Friday, May 13, 2011

Salt of the Earth (1954)***

Salt of the Earth would be a wholly insignificant film except for its era-defining historical baggage. Writer Michael Wilson, director Herbert Biberman and actor Will Geer had all been blacklisted thanks to Joe McCarthy and his surly gang of grandstanding paranoids. The fact that this bunch was able to make any film at all, especially one that extolled the virtues of international labor unions, was a gutsy, in-your-face accomplishment. The production was challenged at every turn, with none other than Howard Hughes threatening to shut down any film lab that ran the degenerate commie negative through its processor. By the tireless vigilance the nation’s aristocratic elite - their well paid lawyers, anyway – innocent Americans would be spared Salt of the Earth’s subversive advocacy of racial equality and human dignity.

The film centers on a miner’s strike at a zinc extraction hole in a far flung corner of New Mexico – actually, in 1954 all parts of New Mexico were far flung – and is loosely based on actual events. Quite pregnant Esperanza Quintero (Rosauria Revueltas) lives with her miner husband Ramon (Juan Chacon) and two kids in a tiny company-owned cottage. She serves as the film’s occasional narrator and overall moral compass. Ramon’s local is predominantly Latino, but that doesn’t stop the managerial scumbags of Delaware Zinc from repeatedly assigning the most dangerous duties exclusively to Mexican-American miners. The foreman’s plan is as simple as it is reprehensible: build racial tension and animosity to divide the miners and, ultimately, neuter the union.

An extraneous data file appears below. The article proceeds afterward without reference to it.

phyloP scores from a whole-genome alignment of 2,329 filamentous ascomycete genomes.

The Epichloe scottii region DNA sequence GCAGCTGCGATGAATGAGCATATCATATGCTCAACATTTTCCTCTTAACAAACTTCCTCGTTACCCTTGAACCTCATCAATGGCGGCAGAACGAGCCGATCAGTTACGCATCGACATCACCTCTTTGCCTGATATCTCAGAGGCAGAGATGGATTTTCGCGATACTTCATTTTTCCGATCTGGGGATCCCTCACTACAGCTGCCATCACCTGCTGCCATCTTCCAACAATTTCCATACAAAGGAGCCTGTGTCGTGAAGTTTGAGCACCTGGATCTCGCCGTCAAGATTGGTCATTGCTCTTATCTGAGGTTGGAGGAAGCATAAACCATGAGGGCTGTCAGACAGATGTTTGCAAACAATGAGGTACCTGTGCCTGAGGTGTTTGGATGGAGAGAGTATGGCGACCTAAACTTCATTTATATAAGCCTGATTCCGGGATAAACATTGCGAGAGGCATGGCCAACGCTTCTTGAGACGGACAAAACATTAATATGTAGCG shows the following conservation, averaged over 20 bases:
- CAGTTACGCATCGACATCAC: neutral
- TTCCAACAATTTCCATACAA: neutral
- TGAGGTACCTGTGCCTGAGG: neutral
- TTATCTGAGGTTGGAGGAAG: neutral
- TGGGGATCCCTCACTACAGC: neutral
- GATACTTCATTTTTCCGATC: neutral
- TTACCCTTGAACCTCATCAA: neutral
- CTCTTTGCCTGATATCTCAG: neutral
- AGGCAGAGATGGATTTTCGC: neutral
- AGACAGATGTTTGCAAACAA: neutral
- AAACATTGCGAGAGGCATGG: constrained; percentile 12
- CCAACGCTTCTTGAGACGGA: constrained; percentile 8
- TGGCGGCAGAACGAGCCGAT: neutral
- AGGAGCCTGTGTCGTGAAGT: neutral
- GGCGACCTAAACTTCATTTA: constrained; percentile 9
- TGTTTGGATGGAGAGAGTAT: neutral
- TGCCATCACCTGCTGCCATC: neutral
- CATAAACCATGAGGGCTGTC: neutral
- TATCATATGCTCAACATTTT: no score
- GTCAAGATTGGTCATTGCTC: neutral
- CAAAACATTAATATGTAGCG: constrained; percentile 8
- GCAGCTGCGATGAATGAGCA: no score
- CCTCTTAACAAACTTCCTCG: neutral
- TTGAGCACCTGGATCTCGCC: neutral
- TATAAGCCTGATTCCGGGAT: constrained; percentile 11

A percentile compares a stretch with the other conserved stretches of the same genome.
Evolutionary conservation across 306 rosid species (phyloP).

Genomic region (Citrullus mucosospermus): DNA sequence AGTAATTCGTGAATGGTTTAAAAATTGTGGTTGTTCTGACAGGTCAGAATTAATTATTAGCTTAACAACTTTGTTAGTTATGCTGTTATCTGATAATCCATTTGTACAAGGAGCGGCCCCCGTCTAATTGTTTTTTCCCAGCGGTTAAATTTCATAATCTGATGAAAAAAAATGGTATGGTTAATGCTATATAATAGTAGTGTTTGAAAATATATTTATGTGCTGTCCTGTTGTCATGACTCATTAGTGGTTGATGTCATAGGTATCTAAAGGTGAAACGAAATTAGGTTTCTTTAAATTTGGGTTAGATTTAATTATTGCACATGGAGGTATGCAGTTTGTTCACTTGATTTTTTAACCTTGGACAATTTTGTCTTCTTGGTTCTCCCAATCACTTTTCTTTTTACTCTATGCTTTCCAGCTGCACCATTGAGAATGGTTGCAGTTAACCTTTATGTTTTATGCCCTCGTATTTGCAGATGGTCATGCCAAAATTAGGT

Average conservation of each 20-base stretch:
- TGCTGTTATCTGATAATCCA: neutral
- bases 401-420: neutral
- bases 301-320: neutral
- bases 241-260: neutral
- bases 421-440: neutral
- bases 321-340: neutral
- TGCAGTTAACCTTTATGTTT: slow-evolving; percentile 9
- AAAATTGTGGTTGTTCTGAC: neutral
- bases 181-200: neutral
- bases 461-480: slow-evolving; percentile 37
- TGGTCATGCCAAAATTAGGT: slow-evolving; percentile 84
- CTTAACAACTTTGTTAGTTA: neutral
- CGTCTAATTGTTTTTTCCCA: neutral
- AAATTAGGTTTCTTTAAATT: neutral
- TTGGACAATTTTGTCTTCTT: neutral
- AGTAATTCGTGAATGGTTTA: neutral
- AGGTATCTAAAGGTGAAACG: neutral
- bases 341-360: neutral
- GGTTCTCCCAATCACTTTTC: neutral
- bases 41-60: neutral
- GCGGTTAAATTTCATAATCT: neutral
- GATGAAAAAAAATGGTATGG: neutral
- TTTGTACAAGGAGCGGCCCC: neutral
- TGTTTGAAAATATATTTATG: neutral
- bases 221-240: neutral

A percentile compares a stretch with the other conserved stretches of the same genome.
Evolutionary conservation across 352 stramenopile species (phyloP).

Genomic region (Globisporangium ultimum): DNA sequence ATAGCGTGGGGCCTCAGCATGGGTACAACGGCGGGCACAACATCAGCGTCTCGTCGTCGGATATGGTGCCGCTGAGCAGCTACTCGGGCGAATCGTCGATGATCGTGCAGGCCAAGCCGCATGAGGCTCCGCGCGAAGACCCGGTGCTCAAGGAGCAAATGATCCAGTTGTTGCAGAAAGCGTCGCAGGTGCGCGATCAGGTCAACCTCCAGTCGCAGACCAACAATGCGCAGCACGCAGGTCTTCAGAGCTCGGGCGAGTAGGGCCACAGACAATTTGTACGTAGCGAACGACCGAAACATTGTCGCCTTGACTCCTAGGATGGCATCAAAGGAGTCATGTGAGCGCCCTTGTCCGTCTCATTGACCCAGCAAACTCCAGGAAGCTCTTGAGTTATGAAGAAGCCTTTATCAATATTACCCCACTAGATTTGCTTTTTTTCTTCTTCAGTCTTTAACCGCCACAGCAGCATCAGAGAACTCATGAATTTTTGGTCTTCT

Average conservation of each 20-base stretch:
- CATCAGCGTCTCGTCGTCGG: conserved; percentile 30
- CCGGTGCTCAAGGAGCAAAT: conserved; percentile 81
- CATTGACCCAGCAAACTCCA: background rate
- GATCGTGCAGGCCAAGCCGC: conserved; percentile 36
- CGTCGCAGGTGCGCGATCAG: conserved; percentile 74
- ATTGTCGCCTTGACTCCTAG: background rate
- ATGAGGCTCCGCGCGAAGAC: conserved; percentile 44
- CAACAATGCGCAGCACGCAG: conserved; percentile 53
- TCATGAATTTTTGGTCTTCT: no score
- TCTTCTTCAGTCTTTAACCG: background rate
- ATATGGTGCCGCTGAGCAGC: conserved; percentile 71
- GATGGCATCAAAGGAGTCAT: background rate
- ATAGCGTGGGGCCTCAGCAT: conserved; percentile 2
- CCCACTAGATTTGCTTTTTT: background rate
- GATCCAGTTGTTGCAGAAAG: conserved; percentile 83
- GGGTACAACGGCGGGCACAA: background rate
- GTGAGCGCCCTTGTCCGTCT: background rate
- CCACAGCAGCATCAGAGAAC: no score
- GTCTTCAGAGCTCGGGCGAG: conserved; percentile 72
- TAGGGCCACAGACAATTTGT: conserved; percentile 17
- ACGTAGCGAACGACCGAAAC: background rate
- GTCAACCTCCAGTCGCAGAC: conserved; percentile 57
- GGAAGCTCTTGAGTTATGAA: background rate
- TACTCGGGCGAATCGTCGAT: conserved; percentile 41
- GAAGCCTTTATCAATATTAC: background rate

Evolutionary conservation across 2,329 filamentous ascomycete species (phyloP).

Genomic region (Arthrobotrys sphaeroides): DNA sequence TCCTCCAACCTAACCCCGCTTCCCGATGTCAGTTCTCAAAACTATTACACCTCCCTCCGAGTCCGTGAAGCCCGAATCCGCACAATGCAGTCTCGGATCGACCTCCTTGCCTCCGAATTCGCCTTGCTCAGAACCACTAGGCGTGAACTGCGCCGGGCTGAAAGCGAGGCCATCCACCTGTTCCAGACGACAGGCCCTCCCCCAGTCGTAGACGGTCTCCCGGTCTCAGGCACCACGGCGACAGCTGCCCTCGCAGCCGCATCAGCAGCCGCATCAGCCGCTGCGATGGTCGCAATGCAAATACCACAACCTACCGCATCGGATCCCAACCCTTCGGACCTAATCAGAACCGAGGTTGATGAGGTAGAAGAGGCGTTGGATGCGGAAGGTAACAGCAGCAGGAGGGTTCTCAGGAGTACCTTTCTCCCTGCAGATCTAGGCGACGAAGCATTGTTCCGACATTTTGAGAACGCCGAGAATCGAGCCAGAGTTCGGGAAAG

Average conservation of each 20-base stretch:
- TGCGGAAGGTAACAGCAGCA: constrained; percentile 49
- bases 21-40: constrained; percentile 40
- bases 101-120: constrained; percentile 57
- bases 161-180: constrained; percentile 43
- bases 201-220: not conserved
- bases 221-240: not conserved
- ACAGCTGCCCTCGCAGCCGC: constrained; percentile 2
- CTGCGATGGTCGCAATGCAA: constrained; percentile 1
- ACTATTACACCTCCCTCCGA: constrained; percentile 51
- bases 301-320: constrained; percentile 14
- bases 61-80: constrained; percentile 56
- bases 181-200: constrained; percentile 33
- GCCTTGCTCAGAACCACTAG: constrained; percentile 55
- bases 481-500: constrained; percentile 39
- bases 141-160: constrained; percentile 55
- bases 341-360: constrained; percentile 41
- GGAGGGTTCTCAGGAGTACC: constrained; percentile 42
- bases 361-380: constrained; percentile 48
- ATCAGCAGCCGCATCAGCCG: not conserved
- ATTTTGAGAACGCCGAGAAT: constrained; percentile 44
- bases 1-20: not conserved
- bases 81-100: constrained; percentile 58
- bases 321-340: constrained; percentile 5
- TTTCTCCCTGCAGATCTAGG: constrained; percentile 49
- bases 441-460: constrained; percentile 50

Biberman, who never misses a chance to inject schmaltz, spends a lot of time establishing Esperanza’s miserable existence. She cringes as the disgruntled Ramon returns every evening to bolt his dinner in the foulest of moods. Ramon berates Esperanza’s purchase of a radio on credit, declaring the installment plan a nefarious plot to enslave the working man. Meanwhile, amid the crying and shrieking of the frightened offspring, the sobbing Esperanza prays to God that her baby never be born. And thus ends another quiet night in the Quintero household.

Things come to a head when Ramon nearly blows himself to bits one day, and the miners vote to strike. The screenplay then opens up to address all manner of injustices, including the plight of the miners’ wives and oppressed women the world over. When the men are barred from picketing by a slick legal maneuver, Esperanza and her fellow housewives take up the protest signs and spend their days marching in the high desert chill. The men, stuck at home caring for their squalling kids, begin to think that fumbling around in the dark with powerful explosives is not so bad after all. While the cocky and condescending miners fully deserve this dose of feminist comeuppance, Biberman conducts the sequence with the texture and depth of a sheet of paper, and all sense of irony is lost.